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The Next Middleburg?
With a new brasserie, a spa, and quaint shops, a country town near Charlottesville takes on the sophistication of the famous Hunt Country outpost. By Denise Kersten Wills
Comments () | Published February 1, 2008

Twenty miles outside Charlottesville and about two hours from Washington, Gordonsville feels worlds away from the bustle of city life. Its downtown is just a couple of blocks long and features quaint shops that cater to the equestrians and gentleman farmers who live nearby.

“The traffic in Charlottesville is horrible,” says Barbara Drinkwater, a real-estate agent and longtime resident. “Here we call it the rush minute.”

Main Street had fallen into disrepair until a wealthy couple, Bruce and Jacqueline Gupton, bought many of the commercial buildings between 1998 and 2001 and, along with their son, Garrick, gave new life to the town. “If there had been an ‘ugly town’ award, it would have won,” says Bruce Gupton.

The Guptons’ efforts have attracted a Dutch spa, galleries, garden shops, a decorative blacksmith, and a high-end boutique. John Graves, who sells English art and antiques at his Old Somerset gallery on Main Street, likens the new atmosphere to that of a European-style High Street. “People from Georgetown and Richmond are coming here,” he says.

The centerpiece of the new Gordonsville is Pomme, a brasserie that has earned rave reviews. Chef Gerard Gasparini was working at an exclusive New Jersey country club when his business partner, Maurice Versailles, persuaded him to move. The pair recently opened the town’s newest attraction, a patisserie.

Gordonsville’s town-and-country atmosphere has prompted some to call it the next Middleburg, though Gordonsville is likely to remain far quieter. The Guptons have just two commercial buildings left to renovate and no plans to expand the business district.

That’s fine with locals such as Mayor Robert Coiner, who was born on Main Street. He praises the Guptons for preserving Gordonsville’s character.

“If Robert E. Lee and Stonewall Jackson were to walk down the street today,” Coiner says, “they would know exactly where they were.”

Once a railroad town, Gordonsville served as Jackson’s headquarters for several days in 1862. Later, the town’s Exchange Hotel became a Confederate hospital. (It’s now a Civil War museum.) James Madison’s Montpelier is less than ten miles away, and there are historic homes both in town and along scenic routes 20 and 231. Fox hunting, winetasting, and hiking the Blue Ridge Mountains are popular activities.

“We live in a picture postcard,” says Sharon Merrick, who owns S.H. Merrick Fashion & Interiors on Main Street and sells estate homes with her husband, Duke. Merrick says many Washingtonians are buying houses in and around Gordonsville to use as weekend getaways, with plans to retire here.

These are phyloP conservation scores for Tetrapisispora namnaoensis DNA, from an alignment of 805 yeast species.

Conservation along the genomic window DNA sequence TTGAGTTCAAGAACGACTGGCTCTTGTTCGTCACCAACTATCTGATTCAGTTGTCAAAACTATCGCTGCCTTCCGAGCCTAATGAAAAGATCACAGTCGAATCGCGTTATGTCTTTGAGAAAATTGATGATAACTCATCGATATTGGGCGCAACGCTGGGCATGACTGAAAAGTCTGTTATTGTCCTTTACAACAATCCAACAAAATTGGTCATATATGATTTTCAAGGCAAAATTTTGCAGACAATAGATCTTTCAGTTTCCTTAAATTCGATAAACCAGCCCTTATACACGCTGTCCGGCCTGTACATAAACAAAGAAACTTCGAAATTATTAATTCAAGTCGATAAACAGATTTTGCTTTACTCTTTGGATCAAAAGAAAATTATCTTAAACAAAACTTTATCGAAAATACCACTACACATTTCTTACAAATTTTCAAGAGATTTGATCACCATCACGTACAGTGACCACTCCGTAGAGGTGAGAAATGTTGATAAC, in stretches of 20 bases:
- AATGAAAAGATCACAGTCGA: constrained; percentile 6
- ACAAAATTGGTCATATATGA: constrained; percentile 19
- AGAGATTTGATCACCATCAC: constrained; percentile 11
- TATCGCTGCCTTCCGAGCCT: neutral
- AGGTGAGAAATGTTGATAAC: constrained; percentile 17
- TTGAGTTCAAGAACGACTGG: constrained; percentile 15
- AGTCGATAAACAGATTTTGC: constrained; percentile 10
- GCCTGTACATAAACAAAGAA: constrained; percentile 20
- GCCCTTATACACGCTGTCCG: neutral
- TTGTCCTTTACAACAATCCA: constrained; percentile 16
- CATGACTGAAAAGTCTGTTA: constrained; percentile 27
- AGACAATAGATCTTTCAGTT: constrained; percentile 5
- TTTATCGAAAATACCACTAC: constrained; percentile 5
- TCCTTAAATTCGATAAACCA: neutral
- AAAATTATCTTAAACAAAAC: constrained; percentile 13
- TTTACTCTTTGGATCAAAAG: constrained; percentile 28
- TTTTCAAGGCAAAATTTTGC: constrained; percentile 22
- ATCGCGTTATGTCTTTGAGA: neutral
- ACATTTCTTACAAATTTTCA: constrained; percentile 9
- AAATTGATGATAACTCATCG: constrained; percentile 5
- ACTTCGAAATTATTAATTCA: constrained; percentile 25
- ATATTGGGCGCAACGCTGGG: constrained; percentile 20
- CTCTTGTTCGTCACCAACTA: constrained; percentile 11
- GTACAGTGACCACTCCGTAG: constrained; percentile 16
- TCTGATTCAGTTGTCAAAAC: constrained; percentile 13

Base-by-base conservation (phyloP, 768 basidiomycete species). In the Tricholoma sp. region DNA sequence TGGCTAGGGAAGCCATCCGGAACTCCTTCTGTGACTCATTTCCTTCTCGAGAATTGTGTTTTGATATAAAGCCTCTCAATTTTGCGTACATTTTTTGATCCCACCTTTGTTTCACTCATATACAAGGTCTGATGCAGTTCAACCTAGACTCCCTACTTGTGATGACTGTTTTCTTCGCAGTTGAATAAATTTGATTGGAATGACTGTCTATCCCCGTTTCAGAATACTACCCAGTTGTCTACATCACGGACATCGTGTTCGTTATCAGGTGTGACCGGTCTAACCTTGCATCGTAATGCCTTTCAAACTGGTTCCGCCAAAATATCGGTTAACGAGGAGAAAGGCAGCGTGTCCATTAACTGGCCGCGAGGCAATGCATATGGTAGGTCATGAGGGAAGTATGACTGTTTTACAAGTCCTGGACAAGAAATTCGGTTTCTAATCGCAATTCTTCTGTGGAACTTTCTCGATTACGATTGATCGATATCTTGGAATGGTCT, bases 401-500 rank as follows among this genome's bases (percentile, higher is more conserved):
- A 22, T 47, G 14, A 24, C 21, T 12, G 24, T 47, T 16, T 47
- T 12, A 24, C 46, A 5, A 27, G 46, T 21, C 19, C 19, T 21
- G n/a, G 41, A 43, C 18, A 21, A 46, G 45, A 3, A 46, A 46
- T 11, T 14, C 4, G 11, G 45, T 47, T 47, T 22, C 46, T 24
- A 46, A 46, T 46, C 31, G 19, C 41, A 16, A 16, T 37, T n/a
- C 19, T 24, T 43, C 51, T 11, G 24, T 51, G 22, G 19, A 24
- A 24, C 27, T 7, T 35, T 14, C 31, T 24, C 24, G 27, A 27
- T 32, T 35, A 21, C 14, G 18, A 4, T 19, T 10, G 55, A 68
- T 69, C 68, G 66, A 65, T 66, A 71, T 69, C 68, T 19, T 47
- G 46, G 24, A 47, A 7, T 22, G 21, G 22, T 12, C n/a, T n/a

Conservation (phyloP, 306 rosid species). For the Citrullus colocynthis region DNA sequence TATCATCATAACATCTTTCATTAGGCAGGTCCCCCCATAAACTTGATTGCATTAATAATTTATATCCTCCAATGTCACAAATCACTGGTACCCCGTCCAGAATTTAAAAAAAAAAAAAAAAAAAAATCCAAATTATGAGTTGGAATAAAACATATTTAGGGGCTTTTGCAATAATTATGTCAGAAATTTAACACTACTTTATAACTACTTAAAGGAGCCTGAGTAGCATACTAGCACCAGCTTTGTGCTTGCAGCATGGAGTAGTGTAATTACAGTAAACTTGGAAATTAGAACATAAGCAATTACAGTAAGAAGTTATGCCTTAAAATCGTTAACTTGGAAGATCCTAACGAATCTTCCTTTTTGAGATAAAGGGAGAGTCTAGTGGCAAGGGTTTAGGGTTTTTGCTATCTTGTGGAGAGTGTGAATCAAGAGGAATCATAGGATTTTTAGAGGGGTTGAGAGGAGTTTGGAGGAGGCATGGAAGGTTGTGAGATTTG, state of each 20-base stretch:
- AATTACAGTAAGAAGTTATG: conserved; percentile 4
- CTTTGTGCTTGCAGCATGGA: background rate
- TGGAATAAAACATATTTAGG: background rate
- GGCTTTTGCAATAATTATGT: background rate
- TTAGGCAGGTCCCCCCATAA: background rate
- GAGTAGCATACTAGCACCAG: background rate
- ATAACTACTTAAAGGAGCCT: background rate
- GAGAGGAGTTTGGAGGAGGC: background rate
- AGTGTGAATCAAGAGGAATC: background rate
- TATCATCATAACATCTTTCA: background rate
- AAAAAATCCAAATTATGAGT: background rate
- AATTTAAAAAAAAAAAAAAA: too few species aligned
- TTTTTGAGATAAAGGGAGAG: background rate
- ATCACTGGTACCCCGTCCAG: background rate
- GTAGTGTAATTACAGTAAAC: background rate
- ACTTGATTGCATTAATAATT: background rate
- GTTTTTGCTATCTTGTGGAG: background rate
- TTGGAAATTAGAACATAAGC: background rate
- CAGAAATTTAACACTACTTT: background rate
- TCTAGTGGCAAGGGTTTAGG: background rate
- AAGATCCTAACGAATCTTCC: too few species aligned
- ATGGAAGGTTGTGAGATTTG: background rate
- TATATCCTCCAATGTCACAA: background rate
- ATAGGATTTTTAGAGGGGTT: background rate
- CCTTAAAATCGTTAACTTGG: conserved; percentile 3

Proximity to Charlottesville, which is often named one of the country’s best places to live, is a big draw. The University of Virginia offers adult classes, cultural events, and top-notch medical care. When cravings strike, dragon rolls and veggie burritos are within driving distance.

Land is more readily available near Gordonsville than closer to Charlottesville, and prices are lower. In town, a three-bedroom bungalow renovated with “green” features recently listed for $285,000. A large historic home in excellent condition might fetch between $600,000 and $750,000, Merrick says, though none has come on the market lately.

Outside town, land typically costs $15,000 to $20,000 an acre. A farmhouse, horse stables, and pretty views will add to the price. For around $1 million, Merrick says, you could buy a renovated home with 10 to 20 acres.

Castle Hill—an 18th-century mansion with 600 acres of rolling countryside, two guest cottages, stables, and servants’ quarters—is available for $14.5 million.

The Guptons moved to Gordonsville in 1998 from the New York City suburb of Greenwich. “What attracted us to the area was Charlottesville,” says Bruce, whose company, Gupton Marrs International, consults for Fortune 100 companies. Then they discovered the ideal property, Rocklands, an estate with 2,200 acres.

The couple has come to love the town. “We go to Paris a lot,” says Bruce, whose wife is French. “The quality of life is no different.” When their Parisian friends ask about their hometown, Bruce tells them it’s “le plus beau village du monde”—the prettiest village in the world. 

More Up-and-Coming Towns

Berlin, a popular retirement destination on the Eastern Shore near Ocean City, aims to become an arts-and-entertainment center with galleries, restaurants, and cultural events. The movies Runaway Bride and Tuck Everlasting were filmed here.

Leonardtown is revitalizing its waterfront with a public park, dock, and townhouses. The College of Southern Maryland opened its St. Mary’s County branch here in the late 1990s, and there are plans for a winery cooperative.

Onancock’s new shops and restaurants have led some to call this Virginia Eastern Shore village on the bay the next St. Michaels.

Urbanna, on the Rappahannock River as it runs to the Chesapeake, has a new municipal marina, and a 700-home development is underway. It’s the home of Virginia’s official oyster festival.

 

This article is part of Washingtonian's Great Small Towns package. Click here to read about more great small towns. 

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Posted at 12:00 AM/ET, 02/01/2008 RSS | Print | Permalink | Washingtonian.com Articles